Everyone knows about the height, the high-level footwork inside the post, and the shot blocking. Numerous articles and statistics have in the past two years have screamed about Kai Sotto’s strengths as a basketball player. Everyone knows. He is very good at this sport.
Yet, amidst all the hoopla about Kai’s skills on the court, what isn’t talked about enough are his intangibles as a player. Geo Chiu, Coach Joe Silva, and Coach Ford Arao have all gushed over Kai’s Basketball IQ. His smarts on the court have also been fueled by one other quality.
“Tingin ko magaling ako magobserve eh,” said Kai. “Hindi ako magaling magsalita. Pero magaling ako magobserve.”
Given Kai’s nature as a quiet person and his natural-born gift of being observant, you know that when Kai speaks, it’s with substance and reason. He wouldn’t let loose any critique without reason.
That’s why during the first three games of UAAP Season 81, something unusual happened, as if it was outside of Kai’s nature as a person. “Nakikita ko siya na sinisigawan niya teammates niya,” said his dad, Ervin.
From a fan’s perspective, it was understandable to see Kai screaming at his teammates whenever they commit a mistake on the floor. He was the unquestioned alpha of last season’s Ateneo Blue Eaglets, the one who held the most responsibility when it came to the success of the team. But his dad didn’t look at it that way.
“Baligtarin natin yung sitwasyon. Pag ikaw yung sinisigawan, ano mararamdaman ko as a parent?” his dad Ervin said then to Kai. “Magagalit ako!” For Ervin, it wasn’t the fact that Kai was criticizing was the issue. It was Kai’s manner of citing his teammates didn’t sit well with his dad.
“Puwede mo siyang murahin, puwede mo siyang pagalitan, (pero) hawak-hawak mo siya na binubulungan mo,” said Ervin then to his son. “Teammate mo yan. Pare-parehas lang kayo niyan. Kahit captain ball ka, pare-parehas lang kayo sa mata ng mga tao.”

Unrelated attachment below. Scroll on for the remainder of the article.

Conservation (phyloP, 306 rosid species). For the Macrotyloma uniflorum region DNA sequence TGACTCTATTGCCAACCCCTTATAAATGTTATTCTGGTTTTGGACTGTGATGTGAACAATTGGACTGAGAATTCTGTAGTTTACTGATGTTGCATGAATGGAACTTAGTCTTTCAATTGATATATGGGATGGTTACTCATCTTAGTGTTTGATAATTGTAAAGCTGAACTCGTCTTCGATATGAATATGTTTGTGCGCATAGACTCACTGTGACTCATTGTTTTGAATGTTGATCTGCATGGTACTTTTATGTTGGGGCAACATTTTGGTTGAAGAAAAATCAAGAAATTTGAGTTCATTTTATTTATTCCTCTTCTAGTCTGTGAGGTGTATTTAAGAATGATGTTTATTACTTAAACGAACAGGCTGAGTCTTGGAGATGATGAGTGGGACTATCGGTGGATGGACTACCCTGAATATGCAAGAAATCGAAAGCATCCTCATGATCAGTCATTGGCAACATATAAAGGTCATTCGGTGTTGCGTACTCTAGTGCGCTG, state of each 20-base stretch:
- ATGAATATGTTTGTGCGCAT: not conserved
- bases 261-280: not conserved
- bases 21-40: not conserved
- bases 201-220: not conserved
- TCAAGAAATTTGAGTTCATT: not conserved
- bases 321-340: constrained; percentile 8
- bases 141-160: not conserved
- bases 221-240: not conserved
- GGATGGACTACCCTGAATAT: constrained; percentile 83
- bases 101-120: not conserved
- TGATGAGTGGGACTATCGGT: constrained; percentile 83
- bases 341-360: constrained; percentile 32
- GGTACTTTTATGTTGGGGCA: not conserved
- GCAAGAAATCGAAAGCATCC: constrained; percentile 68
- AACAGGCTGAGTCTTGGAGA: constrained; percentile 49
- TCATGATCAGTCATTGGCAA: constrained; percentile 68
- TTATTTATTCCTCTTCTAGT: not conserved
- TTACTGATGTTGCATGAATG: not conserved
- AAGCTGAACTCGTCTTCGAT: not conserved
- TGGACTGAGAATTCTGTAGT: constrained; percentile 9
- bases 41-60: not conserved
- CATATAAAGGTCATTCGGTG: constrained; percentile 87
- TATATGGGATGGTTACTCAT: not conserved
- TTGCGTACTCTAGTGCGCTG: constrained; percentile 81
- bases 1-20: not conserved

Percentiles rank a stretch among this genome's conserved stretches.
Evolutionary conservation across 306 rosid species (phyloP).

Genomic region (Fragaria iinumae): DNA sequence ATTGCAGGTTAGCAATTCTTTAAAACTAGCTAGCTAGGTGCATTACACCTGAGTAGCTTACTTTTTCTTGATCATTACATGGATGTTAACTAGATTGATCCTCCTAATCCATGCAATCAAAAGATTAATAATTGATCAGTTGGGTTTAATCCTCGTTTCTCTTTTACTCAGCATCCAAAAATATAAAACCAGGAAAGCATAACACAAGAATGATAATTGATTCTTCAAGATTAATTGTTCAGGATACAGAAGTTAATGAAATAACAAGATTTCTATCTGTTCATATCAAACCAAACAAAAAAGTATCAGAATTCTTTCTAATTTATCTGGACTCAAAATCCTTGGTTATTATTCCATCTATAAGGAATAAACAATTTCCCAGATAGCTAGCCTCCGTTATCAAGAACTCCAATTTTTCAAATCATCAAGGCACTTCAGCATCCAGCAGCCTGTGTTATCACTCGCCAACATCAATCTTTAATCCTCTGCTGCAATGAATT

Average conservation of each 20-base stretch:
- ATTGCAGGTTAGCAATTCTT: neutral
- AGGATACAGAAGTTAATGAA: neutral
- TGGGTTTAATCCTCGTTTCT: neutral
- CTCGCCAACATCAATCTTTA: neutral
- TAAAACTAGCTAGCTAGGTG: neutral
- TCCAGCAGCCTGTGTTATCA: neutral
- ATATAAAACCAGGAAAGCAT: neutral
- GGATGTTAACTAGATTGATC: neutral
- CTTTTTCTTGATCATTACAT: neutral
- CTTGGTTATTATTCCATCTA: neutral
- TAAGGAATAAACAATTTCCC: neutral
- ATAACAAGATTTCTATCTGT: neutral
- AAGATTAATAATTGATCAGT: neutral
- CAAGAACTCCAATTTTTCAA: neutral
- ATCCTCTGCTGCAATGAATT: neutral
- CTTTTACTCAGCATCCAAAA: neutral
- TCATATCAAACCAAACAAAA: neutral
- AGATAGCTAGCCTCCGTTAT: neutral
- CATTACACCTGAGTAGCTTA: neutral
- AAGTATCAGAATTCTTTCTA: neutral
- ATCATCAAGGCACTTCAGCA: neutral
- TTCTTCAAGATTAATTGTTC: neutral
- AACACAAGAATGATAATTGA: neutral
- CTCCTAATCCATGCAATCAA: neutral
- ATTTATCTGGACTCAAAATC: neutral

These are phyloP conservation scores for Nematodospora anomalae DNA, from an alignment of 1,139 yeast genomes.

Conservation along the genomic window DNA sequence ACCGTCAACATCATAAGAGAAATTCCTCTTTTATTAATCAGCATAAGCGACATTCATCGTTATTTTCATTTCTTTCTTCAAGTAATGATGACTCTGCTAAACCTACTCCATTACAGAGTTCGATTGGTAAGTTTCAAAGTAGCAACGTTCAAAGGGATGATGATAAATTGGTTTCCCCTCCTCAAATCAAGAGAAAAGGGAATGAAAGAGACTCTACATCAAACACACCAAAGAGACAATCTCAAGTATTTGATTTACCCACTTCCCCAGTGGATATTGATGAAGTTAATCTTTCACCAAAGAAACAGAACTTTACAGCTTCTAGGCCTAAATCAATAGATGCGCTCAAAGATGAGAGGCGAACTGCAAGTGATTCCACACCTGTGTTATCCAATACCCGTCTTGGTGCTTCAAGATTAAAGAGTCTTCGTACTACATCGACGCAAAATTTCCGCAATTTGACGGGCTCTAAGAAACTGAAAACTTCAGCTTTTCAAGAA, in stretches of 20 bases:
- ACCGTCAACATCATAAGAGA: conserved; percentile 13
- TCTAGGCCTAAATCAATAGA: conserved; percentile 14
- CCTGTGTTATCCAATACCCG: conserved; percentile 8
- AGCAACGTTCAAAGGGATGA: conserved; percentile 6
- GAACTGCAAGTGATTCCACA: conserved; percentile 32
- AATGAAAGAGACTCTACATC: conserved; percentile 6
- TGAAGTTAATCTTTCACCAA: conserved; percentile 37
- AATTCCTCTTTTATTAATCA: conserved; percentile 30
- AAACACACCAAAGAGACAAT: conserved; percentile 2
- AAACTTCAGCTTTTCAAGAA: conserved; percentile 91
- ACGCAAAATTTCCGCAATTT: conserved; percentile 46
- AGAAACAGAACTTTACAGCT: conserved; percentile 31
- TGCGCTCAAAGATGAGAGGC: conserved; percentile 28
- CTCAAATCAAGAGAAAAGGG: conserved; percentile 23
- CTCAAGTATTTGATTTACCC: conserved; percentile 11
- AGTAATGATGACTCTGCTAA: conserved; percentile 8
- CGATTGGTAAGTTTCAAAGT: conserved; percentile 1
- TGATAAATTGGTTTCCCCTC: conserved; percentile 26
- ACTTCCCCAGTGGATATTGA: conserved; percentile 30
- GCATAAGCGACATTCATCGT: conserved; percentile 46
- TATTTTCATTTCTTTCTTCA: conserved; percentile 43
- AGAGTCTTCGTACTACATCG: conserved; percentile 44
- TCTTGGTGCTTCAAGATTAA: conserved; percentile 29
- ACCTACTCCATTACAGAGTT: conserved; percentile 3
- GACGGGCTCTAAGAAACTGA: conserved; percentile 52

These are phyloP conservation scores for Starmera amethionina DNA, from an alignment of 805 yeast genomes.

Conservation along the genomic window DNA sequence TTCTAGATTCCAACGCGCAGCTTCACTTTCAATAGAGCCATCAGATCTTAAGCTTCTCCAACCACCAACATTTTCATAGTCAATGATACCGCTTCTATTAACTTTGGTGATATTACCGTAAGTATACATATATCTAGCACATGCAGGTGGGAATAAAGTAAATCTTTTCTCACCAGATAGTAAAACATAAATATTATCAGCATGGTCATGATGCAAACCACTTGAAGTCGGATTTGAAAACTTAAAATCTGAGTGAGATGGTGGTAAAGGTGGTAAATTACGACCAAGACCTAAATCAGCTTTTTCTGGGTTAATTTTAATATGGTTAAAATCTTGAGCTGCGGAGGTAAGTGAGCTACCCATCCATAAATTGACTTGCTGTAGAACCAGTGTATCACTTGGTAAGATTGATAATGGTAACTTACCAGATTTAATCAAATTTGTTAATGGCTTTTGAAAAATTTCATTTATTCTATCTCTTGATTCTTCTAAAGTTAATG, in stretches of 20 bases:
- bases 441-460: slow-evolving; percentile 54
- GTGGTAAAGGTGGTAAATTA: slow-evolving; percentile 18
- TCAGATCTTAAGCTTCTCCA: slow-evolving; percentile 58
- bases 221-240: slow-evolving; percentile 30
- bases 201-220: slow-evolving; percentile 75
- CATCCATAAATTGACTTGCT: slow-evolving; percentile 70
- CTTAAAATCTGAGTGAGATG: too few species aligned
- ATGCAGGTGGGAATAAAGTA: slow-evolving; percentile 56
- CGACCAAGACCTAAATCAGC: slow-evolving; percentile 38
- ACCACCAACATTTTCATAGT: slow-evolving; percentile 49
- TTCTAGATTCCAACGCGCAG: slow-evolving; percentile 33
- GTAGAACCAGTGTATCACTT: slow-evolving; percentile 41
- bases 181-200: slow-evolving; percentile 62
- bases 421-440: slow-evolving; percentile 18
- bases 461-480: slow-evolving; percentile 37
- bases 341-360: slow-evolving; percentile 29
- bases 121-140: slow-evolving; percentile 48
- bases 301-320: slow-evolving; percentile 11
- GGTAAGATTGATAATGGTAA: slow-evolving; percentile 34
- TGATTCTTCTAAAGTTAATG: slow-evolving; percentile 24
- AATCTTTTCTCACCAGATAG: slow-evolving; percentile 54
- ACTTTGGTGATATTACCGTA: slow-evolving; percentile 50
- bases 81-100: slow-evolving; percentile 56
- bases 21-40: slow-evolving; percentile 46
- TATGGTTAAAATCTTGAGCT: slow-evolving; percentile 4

Fast forward to Game 2 of the Season 81 Finals, and something happened again that caught the attention of the ever so observant Kai. His point guard, Forthsky Padrigao, fell to the floor succumbing to cramps with just two minutes remaining in the game. With the Blue Eaglets missing one man on defense, Terrence Fortea was left open at the top of the key, to hit the three that destroyed the championship hopes of Ateneo.
Others felt pity for Forthsky as he laid on the ground. Kai, however, did not feel any remorse. Instead, he was frustrated at what had happened to Forth.
“Kasi Finals na, wala ng room para umarte,” said Kai. It could have been deja vu again for Kai and his dad. Kai could have opted to scream at Forth in that moment while he was down with cramps. Instead, after the game, Kai held his teammate around his arms, and said privately what he wanted to say.
Being called maarte may have hurt Forthsky’s feelings. But at the same time, he knew this was for the best. “Yung mga sinabi niya, alam ko tutulungan nun ako para maggrow as a person and as a basketball player,” said Forthsky. “Sanay naman talaga ako diyan.
“Alam ko kahit ano mangyari, alam ko andiyan siya,”
As Kai is set to leave the country after the SLAM Rising Stars Classic, it’s important we look back at how he’s developed. Not only how he evolved from 6’9” raw prospect to the best high school player in the country standing at 7’2”. But also how a shy and reserved 14-year-old turned into a 16-year-old leader on and off the court.
The SLAM Rising Stars Classic will be held on March 31, 7PM to 9PM, at the Gatorade Hoops Center in Mandaluyong. The game will be aired on ABS-CBN Sports via livestream.